"I had this picture in my head that it'd be a little more similar to flying an airplane, where commands go up and down in real-time," Gillespie said. "That's not what it's like. You send the command, and you have to make sure it gets accepted by the spacecraft, and then you have to wait for all the bits to come streaming down and collect them to make a full file. It's a little bit slower than what I imagined."
One Problem at a Time
Roughly a week after the Prox-1 spacecraft released LightSail 2, the mission team completed their initial checkout of the attitude control system that would turn LightSail 2's solar sail edge-on and then broadside to the Sun's rays every orbit. A lot of that analysis was performed by Justin Mansell, a Ph.D. candidate in aeronautics and astronautics at Purdue University and a member of project manager Dave Spencer's research group in the Space Flight Projects Laboratory.
Those early tests revealed a number of issues with the spacecraft's ability to determine its orientation in space and rotate using its momentum wheel and torque rods. The team decided to delay sail deployment by two weeks to allow time for troubleshooting, and Mansell worked long hours during that period to get to the bottom of the problems. Ultimately, a final test the day before sail deployment showed LightSail 2's attitude control system was performing as expected.
"Conceptually, the orientation of a spacecraft is a simple thing, but the actual implementation is very complicated," Mansell said. "I learned the importance of being able to really stick it through and just solve one problem at a time."
Mansell's connection to The Planetary Society actually started long before he started working on LightSail 2. He remembers watching Bill Nye the Science Guy at school, and says that for Christmas one year his parents gave him Cosmos, Carl Sagan's legendary TV series.
"I was absolutely transfixed by Cosmos," he said. "Going forward, I knew I wanted to do something that was related to space."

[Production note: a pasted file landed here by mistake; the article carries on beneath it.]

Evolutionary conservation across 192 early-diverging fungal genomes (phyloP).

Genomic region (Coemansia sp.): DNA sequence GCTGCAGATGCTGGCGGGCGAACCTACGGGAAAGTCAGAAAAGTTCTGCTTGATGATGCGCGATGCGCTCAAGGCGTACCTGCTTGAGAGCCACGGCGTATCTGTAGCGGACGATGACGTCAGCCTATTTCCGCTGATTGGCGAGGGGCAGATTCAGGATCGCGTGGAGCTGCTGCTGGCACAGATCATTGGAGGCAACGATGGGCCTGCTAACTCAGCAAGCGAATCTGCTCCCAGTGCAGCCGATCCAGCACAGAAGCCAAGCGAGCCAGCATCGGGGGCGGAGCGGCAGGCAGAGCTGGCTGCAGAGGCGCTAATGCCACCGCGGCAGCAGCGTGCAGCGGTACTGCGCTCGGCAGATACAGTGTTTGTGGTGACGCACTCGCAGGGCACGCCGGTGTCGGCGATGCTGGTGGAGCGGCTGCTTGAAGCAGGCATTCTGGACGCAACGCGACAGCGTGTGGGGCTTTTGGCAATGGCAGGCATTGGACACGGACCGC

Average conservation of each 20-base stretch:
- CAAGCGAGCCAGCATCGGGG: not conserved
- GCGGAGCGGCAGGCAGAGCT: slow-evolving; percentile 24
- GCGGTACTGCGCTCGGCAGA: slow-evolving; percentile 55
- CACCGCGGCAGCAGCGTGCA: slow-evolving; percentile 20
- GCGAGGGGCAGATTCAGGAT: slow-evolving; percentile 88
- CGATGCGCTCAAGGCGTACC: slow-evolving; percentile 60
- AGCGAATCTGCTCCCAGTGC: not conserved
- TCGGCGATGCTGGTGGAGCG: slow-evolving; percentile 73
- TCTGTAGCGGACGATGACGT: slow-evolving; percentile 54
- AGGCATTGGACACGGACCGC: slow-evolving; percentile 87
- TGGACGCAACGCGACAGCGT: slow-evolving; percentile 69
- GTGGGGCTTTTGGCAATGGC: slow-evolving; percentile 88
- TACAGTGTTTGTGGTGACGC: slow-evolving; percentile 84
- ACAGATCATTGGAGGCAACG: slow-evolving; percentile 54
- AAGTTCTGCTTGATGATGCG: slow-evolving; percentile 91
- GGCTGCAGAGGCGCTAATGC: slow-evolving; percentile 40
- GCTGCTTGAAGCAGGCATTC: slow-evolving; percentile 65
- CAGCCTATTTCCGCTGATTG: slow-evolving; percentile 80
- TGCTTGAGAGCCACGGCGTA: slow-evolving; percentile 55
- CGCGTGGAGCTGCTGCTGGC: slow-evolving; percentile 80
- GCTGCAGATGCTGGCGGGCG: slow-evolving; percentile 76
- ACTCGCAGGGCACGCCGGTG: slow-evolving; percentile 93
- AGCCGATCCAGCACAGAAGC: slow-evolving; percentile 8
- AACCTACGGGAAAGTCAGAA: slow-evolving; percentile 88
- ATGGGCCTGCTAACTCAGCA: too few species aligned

While working toward his undergraduate Physics degree at the University of Calgary, Mansell contributed to a space weather mission called CASSIOPE. At Purdue, his Ph.D. dissertation is on fault detection and diagnosis, software that helps spacecraft autonomously detect and fix problems. His experience with LightSail 2 gave him some valuable experience in troubleshooting spacecraft issues.
"If this mission had just worked perfectly, that would have been great. But it was fulfilling to work through these problems and then have it work at the end," he said.
Worth the Experience
Students who work in the Cal Poly CubeSat Laboratory are expected to volunteer at least 10 hours per week on the lab's projects. Balancing that extra work with a full-time course load can be challenging. Fortunately, the busiest part of the LightSail 2 mission happened in July when classes were not in session.
Now that LightSail 2 has completed its primary goal of demonstrating flight by light, some communications sessions can be scheduled to occur automatically. However, many operations are more efficient with a human at the controls, meaning you'll often find Michael Fernandez on console in the PolySat lab. He usually participates in the team's daily conference calls, providing updates on what tasks were accomplished during the previous days' flyovers.
Fernandez is also working on a deep space CubeSat project for NASA's Jet Propulsion Laboratory. Gillespie, meanwhile, expects to spend an extra year at Cal Poly finishing minors in astronomy, computer science, and possibly physics. Mansell is wrapping up his Ph.D. at Purdue, and works on a CubeSat project called SNoOPI (Signals of Opportunity P-band Investigation. All three students say their experience with LightSail 2 has greatly helped them prepare for careers working on space missions.
Whatever missions they end up working on in the future, LightSail 2 is likely to stand out because of one reason—50,000 reasons, actually.
"It's especially rewarding to me that 50,000 people have contributed to the mission, and I've had a hand in making it work," Mansell said. "I've definitely felt a tremendous sense of pride, that together, we've been able to do something that's very cutting-edge."
Sail On, LightSail 2!